When we hear the word “wellness”, most of us think of our physical-being. That is, how healthy our bodies are. This is a huge concern for most working adults in the nation, especially with terrifying reports that detail the risks of sitting in an office environment all day. Companies, too, are beginning to realize how health and physical well-being are playing a vital role in how efficient their employees are. It is beneficial for any company to have healthy employees and, therefore, more companies are offering some sort of wellness program to its employees.
While the importance of physical wellness is becoming more and more recognized, many individuals and many companies are completely neglecting the idea of emotional wellness.
Emotions and the workplace aren’t often thought to mix well. Highly emotional people are seen as volatile and totally unprofessional. It is worth noting, however, that some highly emotional people are often only responding to a workplace environment that simply does not support or even attempt to better their emotional well-being. The solution is to provide a workplace design that promotes positive emotions.
A recent article in Fast Company backs up this assertion and points to a research study completed by Steelcase. This study highlighted that if companies want to positively impact the well-being of their employees, they need to consider both emotional and physical well-being. Or in other words, while offering gym membership discounts is certainly a nice gesture that is sure to be appreciated, it still isn’t enough to promote total well-being. This study also found that one of the major influencers of the emotional well-being of workers is, in fact, the design of their environment.
So what design elements can help to better support the emotional wellness of employees and promote positive feelings that then help the worker to be more creative and productive?
Embracing entrances: While you mostly think of an entrance as a way to greet guests or potential clients, warm and welcoming entrances also have a huge impact on employees without many of them even realizing it. This is something every employee sees every weekday at least once, if not more. Why not make it as beautiful possible so as to instill a greater appreciation every time it’s seen?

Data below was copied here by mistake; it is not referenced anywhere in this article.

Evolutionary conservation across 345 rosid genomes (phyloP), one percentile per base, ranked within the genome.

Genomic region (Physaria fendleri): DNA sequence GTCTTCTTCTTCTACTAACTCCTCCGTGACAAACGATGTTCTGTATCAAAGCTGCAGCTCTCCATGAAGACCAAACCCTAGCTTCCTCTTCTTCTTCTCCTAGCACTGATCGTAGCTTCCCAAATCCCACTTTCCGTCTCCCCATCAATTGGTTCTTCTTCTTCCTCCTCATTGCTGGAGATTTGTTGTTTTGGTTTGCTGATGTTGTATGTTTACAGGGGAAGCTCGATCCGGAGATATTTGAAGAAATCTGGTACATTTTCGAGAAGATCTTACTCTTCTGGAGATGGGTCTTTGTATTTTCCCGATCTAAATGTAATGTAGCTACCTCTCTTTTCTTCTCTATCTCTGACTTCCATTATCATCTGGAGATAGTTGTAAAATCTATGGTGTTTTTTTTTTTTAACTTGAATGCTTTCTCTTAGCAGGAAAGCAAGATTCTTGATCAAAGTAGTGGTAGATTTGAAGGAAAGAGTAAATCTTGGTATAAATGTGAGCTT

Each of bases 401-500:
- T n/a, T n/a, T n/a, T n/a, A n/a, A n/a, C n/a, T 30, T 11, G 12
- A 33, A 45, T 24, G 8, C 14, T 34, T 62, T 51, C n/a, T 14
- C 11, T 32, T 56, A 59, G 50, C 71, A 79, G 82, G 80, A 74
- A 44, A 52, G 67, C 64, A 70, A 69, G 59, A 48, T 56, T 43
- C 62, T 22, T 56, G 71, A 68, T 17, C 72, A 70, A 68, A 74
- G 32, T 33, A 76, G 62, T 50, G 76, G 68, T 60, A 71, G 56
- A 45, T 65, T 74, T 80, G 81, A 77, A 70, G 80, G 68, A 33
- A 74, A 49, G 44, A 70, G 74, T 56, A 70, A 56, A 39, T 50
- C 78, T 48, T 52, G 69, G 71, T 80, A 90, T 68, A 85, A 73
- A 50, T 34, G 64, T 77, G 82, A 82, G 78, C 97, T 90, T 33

Balance of workplaces: Offering designated areas for individual work and collaborative work, respectively, seems to be ideal for limiting distractions, and thereby stress, at work. The best thing that such a set up offers is flexibility, as it allows each individual to have the freedom to decide which environment is best for them for certain tasks. By allowing employees to work in a location that best suits them, they can often do better quality work, as the emotional response to being in control is sure to be positive. Employees will feel empowered with this type of balanced workplace and flexibility.
Reinforce your mission: Whether it’s a quote on the wall that all of your worker’s can see or a large logo with your mission statement underneath, having your mission as part of your office design is a good way to remind workers why they do what they do. Having a purpose is essential. With your company’s purpose on display or reflected in design choices, it will not only motivate workers, but will also reaffirm why they are here and a sense of pride and belonging that are vital to emotional well-being.
Allow free use of technology: Real-time information is important to many employees, as it allows them to feel connected and on top of things, and today this can come from various sources, whether news websites or from social networks. Blocking out technology or forbidding cell phone use sends the message that you do not trust your employees and that you fully expect them to abuse such a freedom. As such, these restrictions are certain to lower morale and promote negative emotions instead of positive ones.
Create customizable spaces: Rooms that allow for employee control over their environment can help to keep workers fully engaged at work. Such customizations include control over temperature, intensity of the lighting and ergonomic/adjustable furniture. This gives employees the freedom to be comfortable and allows them to have increased focus on the tasks at hand.
Have a common space for work gatherings: One of the best ways to encourage positive emotions, and therefore, emotional well-being, is to offer employees a chance to connect with one another. Having a common area, even if it’s just a large breakroom, gives employees a space to gather and to build relationships with one another. Having a friend or two at work has been shown to increase workplace engagement and has a positive impact on employees’ overall well-being.
Don’t forget about physical wellness: Having a more holistic approach to employee wellness means considering both the emotional and physical wellness of your employees. While design mostly impacts emotional wellness, it can also be used to address health concerns. An example of using design to support the physical wellness of your employees is incorporating standing desks or treadmill desks for the employees who would like to use them.